As far as fantasy football implications, if Manning remains healthy and Caldwell sticks pretty closely to their current philosophy and system, I wouldn’t expect a huge drop off in numbers.

Marvin Harrison (WR)—If the Marvin Harrison from 3-4 years ago were leaving the Colts, fans might be setting fires in the streets of Indianapolis. The truth is, age may have finally caught up with Peyton Manning’s long time favorite receiver and the Colts fans know it.

Don’t get me wrong, everyone will miss Harrison in white and blue. A future Hall of Famer and second on the all-time NFL receptions list with 1,102, Harrison has had an outstanding career in his 13 seasons with the Colts.

However, after spending most of the 2007 and 2008 seasons without him due to injuries, the Colts showed they could still be a successful team despite his absence.

While fantasy football mourns the end of Harrison’s elite status as a wide out, his departure further solidifies Reggie Wayne as the No. 1 receiver on one of the most dynamic offenses in the league, and, it also boosts the value of third-year wide out Anthony Gonzalez.

Dominic Rhodes (RB)—Who says you can’t go home?

Rhodes returned to the Colts in 2008 to back up starting running back Joseph Addai. Due to injuries and a lack of running back depth on the roster, he proved to be even more valuable, giving the Colts the dependable running game they direly needed after Addai faltered.

This offseason, Rhodes got himself a new gig with the Buffalo Bills. With Addai healthy (for now) and the addition of rookie back Donald Brown, this shouldn’t affect the Colt’s solid running game.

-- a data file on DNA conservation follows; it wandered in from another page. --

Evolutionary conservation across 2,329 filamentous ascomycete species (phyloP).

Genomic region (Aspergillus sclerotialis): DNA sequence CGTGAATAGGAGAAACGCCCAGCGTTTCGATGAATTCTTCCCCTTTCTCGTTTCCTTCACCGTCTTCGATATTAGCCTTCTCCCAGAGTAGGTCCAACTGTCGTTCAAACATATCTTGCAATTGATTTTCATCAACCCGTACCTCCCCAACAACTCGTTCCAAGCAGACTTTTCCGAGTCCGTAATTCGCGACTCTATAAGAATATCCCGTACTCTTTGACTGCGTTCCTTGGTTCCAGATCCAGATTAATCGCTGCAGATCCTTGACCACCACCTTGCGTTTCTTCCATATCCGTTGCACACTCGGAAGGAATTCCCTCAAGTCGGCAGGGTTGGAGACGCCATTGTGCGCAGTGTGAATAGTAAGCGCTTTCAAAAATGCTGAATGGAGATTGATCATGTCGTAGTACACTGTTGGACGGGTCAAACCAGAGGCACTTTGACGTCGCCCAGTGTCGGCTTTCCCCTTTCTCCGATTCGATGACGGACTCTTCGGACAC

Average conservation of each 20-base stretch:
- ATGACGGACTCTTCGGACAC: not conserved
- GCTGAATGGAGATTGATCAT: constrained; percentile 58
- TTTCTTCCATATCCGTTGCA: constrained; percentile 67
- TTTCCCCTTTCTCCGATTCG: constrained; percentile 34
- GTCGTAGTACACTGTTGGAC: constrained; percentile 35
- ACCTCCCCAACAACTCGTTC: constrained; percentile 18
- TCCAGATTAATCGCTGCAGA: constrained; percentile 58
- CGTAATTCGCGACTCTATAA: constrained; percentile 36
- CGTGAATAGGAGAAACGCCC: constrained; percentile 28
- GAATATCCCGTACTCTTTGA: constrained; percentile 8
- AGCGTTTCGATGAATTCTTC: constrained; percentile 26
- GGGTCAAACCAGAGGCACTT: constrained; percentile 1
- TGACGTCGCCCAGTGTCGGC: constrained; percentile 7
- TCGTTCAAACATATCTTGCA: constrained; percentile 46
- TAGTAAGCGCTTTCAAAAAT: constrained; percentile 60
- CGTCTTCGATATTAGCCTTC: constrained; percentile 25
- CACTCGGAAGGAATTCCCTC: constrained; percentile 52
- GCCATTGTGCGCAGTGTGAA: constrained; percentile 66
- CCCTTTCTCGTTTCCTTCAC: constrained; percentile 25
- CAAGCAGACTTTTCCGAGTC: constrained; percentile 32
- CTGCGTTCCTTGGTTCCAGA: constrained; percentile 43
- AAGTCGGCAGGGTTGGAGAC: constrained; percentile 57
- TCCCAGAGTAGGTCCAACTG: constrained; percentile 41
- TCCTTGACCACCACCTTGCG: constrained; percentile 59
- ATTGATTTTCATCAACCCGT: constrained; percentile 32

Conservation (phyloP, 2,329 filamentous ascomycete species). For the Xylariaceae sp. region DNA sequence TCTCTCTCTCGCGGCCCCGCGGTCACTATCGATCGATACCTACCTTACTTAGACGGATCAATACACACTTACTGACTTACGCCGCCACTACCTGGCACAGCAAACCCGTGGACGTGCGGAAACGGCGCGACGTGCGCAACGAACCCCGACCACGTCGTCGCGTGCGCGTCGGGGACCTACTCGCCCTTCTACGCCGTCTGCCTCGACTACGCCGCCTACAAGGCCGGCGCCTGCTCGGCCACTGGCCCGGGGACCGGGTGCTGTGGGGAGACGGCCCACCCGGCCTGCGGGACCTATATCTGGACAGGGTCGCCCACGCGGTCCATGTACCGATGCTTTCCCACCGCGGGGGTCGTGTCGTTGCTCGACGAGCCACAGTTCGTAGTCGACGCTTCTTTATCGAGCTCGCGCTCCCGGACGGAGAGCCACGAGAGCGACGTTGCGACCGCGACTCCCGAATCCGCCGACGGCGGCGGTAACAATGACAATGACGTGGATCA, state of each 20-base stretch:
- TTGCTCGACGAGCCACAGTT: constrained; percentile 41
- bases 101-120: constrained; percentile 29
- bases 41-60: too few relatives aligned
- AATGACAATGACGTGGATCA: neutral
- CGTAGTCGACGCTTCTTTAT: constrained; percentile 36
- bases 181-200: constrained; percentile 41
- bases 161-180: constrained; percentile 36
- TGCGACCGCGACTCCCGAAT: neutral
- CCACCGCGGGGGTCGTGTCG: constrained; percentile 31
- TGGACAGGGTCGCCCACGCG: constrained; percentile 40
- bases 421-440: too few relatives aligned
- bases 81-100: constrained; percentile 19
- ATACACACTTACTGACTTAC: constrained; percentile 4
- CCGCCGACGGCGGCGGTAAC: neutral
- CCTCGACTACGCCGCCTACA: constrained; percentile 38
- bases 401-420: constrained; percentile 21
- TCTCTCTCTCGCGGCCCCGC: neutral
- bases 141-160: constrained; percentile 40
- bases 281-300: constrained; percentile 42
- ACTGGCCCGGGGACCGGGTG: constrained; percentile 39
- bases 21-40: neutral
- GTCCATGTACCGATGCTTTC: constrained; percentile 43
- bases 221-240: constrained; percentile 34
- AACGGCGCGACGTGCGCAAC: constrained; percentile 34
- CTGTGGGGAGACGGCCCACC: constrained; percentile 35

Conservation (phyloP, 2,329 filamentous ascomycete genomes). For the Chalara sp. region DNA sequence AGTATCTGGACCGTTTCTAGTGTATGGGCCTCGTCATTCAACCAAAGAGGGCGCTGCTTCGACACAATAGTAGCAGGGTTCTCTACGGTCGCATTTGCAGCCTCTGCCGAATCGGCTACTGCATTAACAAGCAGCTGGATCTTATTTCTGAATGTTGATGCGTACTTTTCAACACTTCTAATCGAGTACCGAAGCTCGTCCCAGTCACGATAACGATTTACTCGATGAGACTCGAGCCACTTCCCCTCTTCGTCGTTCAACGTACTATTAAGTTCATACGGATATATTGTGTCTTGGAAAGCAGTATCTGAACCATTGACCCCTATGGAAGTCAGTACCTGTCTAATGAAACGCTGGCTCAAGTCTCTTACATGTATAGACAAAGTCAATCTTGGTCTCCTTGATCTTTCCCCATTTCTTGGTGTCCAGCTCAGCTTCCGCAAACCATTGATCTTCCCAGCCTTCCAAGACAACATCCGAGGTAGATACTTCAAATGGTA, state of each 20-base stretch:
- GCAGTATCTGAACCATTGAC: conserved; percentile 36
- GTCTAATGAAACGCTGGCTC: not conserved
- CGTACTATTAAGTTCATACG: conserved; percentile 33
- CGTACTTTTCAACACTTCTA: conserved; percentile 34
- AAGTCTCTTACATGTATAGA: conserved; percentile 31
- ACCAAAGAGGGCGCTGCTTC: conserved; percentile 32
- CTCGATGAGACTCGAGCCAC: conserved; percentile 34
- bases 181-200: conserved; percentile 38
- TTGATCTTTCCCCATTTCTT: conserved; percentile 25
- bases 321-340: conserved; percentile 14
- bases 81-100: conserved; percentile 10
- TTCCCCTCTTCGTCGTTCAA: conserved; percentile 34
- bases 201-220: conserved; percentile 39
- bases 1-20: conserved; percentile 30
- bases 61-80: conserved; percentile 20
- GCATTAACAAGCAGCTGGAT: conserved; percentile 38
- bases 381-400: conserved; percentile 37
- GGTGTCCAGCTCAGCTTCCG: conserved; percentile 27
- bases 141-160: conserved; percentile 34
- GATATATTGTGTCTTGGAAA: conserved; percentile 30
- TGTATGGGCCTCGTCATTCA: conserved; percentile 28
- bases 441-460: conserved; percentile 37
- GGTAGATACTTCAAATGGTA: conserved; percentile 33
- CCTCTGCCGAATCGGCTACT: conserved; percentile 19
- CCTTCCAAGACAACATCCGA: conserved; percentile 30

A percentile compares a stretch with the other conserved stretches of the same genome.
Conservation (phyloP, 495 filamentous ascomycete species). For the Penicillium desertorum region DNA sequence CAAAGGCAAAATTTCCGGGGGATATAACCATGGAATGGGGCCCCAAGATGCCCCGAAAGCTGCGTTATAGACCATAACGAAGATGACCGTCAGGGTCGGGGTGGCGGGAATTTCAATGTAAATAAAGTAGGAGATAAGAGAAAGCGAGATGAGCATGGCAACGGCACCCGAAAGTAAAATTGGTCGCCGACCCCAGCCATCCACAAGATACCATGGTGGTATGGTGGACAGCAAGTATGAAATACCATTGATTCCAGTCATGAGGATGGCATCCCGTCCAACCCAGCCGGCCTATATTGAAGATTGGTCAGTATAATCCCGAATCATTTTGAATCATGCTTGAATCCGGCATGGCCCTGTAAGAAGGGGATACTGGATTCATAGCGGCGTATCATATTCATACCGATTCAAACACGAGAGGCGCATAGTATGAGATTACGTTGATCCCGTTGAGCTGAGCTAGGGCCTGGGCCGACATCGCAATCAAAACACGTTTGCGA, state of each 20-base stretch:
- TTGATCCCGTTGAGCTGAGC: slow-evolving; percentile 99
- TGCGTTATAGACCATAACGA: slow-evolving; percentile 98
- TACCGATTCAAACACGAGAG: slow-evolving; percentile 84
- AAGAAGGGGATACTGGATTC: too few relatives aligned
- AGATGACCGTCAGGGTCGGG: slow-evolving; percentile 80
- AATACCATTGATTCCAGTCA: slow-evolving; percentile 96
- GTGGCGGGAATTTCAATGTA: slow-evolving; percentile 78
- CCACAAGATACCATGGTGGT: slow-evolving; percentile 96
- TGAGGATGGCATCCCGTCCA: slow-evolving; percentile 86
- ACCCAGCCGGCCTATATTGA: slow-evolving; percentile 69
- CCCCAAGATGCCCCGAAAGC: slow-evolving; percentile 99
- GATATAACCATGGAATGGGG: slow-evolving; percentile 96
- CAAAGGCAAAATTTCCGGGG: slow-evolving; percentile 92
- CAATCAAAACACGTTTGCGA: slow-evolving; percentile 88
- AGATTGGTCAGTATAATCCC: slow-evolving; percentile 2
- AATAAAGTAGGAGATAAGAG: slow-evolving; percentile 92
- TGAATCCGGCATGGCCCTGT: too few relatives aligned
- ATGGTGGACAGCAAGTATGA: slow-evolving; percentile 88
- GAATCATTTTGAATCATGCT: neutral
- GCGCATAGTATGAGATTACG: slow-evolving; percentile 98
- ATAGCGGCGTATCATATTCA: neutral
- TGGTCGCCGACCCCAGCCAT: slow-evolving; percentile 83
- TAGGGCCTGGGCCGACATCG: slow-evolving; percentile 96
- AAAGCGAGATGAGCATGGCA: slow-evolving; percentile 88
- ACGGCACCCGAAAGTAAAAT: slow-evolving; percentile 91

Rhodes’ new role in Buffalo could be interesting though. Marshawn Lynch is suspended for the first three games of the 2009 season and has a history of off-field issues, putting Rhodes behind Fred Jackson at the start of the season.

Right now, he may only have value as a late-round pickup, but if he impresses the coaches for those first few games and the cards fall right, Rhodes could quickly turn into a solid fantasy contributor.



Donald Brown (RB)Joseph Addai may still be the Colts No. 1 running back, but the team made a statement by spending their first draft pick on Donald Brown, the rookie from Connecticut.

At 5’10" and 210 lbs, Brown ran for 2,083 yards and 18 TDs his junior year. He’s quick with excellent vision and has great work ethic. Plus, he should fit the Colts’ running style very nicely.

Really, the kid has Colt written all over him.

Right off the bat, Brown should get a decent amount of the carries and could even be starting mid-season, due to Addai’s history of getting hurt. If this happens, Brown would instantly become a No. 2 running back in fantasy football leagues.

In keeper leagues, he should be one of the top 3 rookies taken off the board.



Anthony Gonzalez (WR)—With the departure of Harrison, Gonzalez could be in for a breakout season.

He’s entering his third year, which is usually when wide outs take their game to the next level.

Plus, he’s just spent the last two years forming a relationship with one of the league’s elite quarterbacks in Peyton Manning. In 2009, he should be one of Manning’s favorite targets, especially with Reggie Wayne drawing double coverage.

If you can land Gonzalez as your third receiver in this year’s fantasy football draft, he will be a steal. If you’re in a keeper league and he’s available, get this guy on your team stat.